It’s well-known that social competence and behavior problems that are apparent when children are five or six are predictors of their later academic and social functioning. Yet a team of psychologists has shown that these problems can be identified earlier on, suggesting intervention need not begin only when formal schooling does.
In a longitudinal study of more than 1,300 children from the New Haven-Meriden area of Connecticut, Alice S. Carter, Ph.D., a professor of psychology at the University of Massachusetts-Boston and colleagues found that problems noted by parents and teachers in kindergarten and first grade were evident at earlier ages. They also found that factors including early poverty, level of parental education and amount of family expressiveness – which were assessed by surveys starting when the children were a year to two years old – correlated with children meeting psychiatric disorder criteria when they entered formal schooling.
“We don’t have to wait until children are older to start treating and screening,” Carter says. She and her colleagues argue for interventions that take into account the home and community context, not only school.
The researchers chose a representative sample culled from birth records provided by Connecticut’s Department of Public Health. The children were diverse in terms of socioeconomic status, ethnicity, parental educational level and other factors. Carter and her colleagues surveyed parents periodically starting when the children were between 12 and 36 months old, asking about levels of social support, parental depression and anxiety, family conflict, children’s exposure to violence and behavior and social competence. Later, the researchers surveyed kindergarten and first-grade teachers as well.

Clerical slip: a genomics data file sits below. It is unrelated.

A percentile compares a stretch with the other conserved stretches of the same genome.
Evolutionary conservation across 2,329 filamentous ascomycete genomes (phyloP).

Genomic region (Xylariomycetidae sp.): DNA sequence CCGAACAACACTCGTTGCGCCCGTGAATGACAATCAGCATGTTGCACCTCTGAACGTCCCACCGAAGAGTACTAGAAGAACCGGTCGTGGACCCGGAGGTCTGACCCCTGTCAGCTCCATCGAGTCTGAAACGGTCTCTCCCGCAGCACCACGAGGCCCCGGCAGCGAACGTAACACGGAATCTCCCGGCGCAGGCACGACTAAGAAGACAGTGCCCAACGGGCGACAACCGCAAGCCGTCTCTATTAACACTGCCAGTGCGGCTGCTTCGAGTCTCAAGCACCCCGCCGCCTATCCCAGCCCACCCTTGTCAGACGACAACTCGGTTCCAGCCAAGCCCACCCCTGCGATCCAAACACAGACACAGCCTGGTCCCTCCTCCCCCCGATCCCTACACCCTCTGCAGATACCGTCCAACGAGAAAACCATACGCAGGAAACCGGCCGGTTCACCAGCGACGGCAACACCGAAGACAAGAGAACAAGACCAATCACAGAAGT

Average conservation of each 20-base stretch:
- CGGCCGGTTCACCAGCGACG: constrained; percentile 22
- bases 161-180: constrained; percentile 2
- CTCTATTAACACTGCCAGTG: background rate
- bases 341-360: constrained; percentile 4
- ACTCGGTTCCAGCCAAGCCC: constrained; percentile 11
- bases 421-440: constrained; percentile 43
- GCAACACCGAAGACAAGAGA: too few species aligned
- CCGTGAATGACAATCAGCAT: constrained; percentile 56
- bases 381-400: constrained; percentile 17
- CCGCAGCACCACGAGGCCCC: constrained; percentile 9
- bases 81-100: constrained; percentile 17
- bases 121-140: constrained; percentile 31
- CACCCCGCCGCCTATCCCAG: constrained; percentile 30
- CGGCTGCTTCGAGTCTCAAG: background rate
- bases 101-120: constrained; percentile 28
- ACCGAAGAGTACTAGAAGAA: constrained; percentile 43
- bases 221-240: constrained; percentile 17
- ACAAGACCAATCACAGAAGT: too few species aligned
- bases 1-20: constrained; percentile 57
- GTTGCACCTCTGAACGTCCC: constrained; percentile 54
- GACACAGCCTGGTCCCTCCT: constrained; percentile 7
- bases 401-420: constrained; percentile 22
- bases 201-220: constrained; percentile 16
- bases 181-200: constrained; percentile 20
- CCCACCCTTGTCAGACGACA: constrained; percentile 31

They then narrowed down their sample to 442 children who showed social or behavioral problems or language or learning difficulties. They had parents complete the Diagnostic Interview Schedule for Children-Version IV about their children to determine a diagnosis. The team reported that roughly one in five children (21.6 percent) had a psychiatric disorder with impairment as they entered kindergarten or first grade, the most common being attention deficit hyperactivity disorder and oppositional defiant disorder.
Because parents’ early responses seemed to bear out in what teachers said how the children were diagnosed later on, the researchers said that assessment should not begin when a child is showing signs of trouble, but should be integrated into settings like the pediatrician’s office, perhaps by having a mental health services provider onsite.
Parents and even pediatricians “often think a problem is transient, but that’s not the case,” Carter says. “Problems toddlers are having often continue when they’re older.”
Poverty, as much research has shown, can contribute to mental health difficulties in a number of ways. Housing and childcare worries, constant preoccupation with making ends meet, inadequate nutrition and parental depression can all take a toll on children’s mental health.
“We need to think about how to help families living in poverty,” Carter says. “There could be a continuum of services that starts out at pretty light and goes all the way up to more intensive supports. We need to be serious about making family life safe.”
The research suggests that parents and teachers also need to watch out for children who may be suffering in silence. Carter and her colleagues separated internalizing and externalizing disorders, finding stressful life events and low family expressiveness tended to be related to externalizing disorders, while low level of parental education and recent exposure to violence were more closely related to internalizing disorders. Parents and teachers were less apt to pick up on the latter category, perhaps because these children weren’t acting out – suggesting that these children may be less likely to be referred for services.
Child psychologists found the take-away lesson easy to embrace.
“If the message is screen early and screen often, I’m all for that,” says Walter Gilliam, Ph.D., associate professor in Yale University’s Child Study Center.
By Ami Albernaz